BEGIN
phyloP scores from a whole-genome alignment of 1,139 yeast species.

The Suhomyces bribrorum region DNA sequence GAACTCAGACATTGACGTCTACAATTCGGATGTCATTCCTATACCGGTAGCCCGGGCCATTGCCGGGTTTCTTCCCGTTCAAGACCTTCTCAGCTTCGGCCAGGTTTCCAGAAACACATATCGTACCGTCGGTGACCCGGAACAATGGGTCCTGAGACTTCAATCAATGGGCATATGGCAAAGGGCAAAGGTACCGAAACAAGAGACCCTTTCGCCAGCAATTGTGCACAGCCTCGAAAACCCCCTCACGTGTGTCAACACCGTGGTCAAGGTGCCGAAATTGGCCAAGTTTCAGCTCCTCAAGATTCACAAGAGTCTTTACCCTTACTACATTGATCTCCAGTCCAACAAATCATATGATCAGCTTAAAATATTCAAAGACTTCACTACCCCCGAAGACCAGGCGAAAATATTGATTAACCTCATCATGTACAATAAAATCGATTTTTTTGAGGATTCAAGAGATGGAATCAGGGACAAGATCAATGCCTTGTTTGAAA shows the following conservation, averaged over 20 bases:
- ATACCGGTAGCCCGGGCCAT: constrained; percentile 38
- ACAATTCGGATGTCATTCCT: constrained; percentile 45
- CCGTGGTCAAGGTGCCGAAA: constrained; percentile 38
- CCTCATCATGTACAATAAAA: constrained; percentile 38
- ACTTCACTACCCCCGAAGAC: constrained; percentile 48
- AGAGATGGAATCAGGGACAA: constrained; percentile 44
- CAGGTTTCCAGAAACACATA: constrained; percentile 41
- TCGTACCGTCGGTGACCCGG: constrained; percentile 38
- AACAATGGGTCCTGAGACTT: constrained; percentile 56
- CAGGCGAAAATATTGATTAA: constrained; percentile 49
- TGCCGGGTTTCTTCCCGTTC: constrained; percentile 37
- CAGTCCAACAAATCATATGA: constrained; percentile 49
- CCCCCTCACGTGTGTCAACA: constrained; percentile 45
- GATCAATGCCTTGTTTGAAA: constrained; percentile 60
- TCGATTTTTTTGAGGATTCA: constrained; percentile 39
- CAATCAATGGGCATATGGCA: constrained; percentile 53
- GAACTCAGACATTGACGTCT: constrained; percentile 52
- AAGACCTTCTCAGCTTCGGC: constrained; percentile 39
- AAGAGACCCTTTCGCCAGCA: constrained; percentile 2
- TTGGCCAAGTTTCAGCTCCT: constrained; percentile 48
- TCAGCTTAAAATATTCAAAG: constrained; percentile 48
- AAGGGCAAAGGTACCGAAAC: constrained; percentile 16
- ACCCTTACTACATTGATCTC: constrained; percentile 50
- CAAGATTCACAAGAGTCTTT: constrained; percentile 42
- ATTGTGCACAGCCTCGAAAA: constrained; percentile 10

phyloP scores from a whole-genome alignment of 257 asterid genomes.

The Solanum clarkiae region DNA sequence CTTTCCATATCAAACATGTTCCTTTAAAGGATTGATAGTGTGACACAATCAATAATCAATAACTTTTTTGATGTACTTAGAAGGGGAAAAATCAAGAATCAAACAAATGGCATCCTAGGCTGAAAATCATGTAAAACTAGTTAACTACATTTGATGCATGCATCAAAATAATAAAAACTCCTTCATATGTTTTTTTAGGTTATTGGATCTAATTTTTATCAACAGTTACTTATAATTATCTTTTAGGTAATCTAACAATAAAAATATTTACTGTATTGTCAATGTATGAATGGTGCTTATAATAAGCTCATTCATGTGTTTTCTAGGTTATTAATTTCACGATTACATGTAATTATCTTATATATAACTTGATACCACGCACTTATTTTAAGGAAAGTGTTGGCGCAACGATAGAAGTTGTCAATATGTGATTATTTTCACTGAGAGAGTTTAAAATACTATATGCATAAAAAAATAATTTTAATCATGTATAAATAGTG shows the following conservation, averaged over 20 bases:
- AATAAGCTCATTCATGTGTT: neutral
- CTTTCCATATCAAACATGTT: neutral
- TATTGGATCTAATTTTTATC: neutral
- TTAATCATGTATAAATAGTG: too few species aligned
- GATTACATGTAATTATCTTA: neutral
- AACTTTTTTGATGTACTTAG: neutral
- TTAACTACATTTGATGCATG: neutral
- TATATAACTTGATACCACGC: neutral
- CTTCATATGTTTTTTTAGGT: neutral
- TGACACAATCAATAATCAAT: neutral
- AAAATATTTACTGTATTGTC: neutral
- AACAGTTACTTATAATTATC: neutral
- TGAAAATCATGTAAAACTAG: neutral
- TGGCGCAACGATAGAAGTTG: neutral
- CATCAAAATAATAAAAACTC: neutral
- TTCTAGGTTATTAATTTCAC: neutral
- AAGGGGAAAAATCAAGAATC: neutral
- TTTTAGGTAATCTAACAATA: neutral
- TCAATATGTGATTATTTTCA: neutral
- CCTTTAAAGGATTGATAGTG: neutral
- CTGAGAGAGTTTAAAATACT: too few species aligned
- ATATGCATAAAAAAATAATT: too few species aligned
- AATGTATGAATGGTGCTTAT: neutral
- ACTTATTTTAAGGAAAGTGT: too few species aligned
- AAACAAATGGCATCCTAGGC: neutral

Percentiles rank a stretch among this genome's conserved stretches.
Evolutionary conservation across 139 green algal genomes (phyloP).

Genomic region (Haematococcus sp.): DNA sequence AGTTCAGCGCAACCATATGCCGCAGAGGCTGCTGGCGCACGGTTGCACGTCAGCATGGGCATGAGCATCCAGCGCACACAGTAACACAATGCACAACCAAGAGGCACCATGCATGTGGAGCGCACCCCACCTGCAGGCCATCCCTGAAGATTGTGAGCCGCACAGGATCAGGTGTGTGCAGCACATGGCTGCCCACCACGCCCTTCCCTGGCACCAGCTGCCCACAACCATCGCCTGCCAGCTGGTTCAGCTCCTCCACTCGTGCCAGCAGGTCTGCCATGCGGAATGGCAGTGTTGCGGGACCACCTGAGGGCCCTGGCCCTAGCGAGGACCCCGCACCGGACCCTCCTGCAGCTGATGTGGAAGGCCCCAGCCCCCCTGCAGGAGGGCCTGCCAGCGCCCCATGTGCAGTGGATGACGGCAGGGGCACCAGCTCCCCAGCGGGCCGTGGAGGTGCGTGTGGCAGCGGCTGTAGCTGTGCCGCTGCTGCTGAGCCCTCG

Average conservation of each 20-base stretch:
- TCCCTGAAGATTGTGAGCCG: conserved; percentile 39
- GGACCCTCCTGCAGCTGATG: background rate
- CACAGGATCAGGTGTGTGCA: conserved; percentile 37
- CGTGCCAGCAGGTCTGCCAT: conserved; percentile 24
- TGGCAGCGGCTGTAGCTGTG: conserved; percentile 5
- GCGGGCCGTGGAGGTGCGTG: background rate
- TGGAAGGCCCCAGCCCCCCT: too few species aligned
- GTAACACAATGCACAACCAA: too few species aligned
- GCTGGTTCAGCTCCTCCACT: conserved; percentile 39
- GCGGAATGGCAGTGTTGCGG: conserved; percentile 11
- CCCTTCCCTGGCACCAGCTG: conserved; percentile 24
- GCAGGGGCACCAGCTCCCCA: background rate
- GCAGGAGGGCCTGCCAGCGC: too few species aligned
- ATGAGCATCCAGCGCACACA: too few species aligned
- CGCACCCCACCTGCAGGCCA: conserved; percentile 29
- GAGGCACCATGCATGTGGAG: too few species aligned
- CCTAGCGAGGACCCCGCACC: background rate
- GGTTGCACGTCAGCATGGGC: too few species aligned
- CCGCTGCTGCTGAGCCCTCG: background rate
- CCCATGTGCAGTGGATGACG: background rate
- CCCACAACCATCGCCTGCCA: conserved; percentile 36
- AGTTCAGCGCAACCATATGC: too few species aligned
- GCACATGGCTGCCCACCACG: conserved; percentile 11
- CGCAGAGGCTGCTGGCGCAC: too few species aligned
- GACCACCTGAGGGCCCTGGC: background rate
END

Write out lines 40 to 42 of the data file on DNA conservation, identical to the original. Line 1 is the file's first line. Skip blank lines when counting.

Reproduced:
- AAAATATTTACTGTATTGTC: neutral
- AACAGTTACTTATAATTATC: neutral
- TGAAAATCATGTAAAACTAG: neutral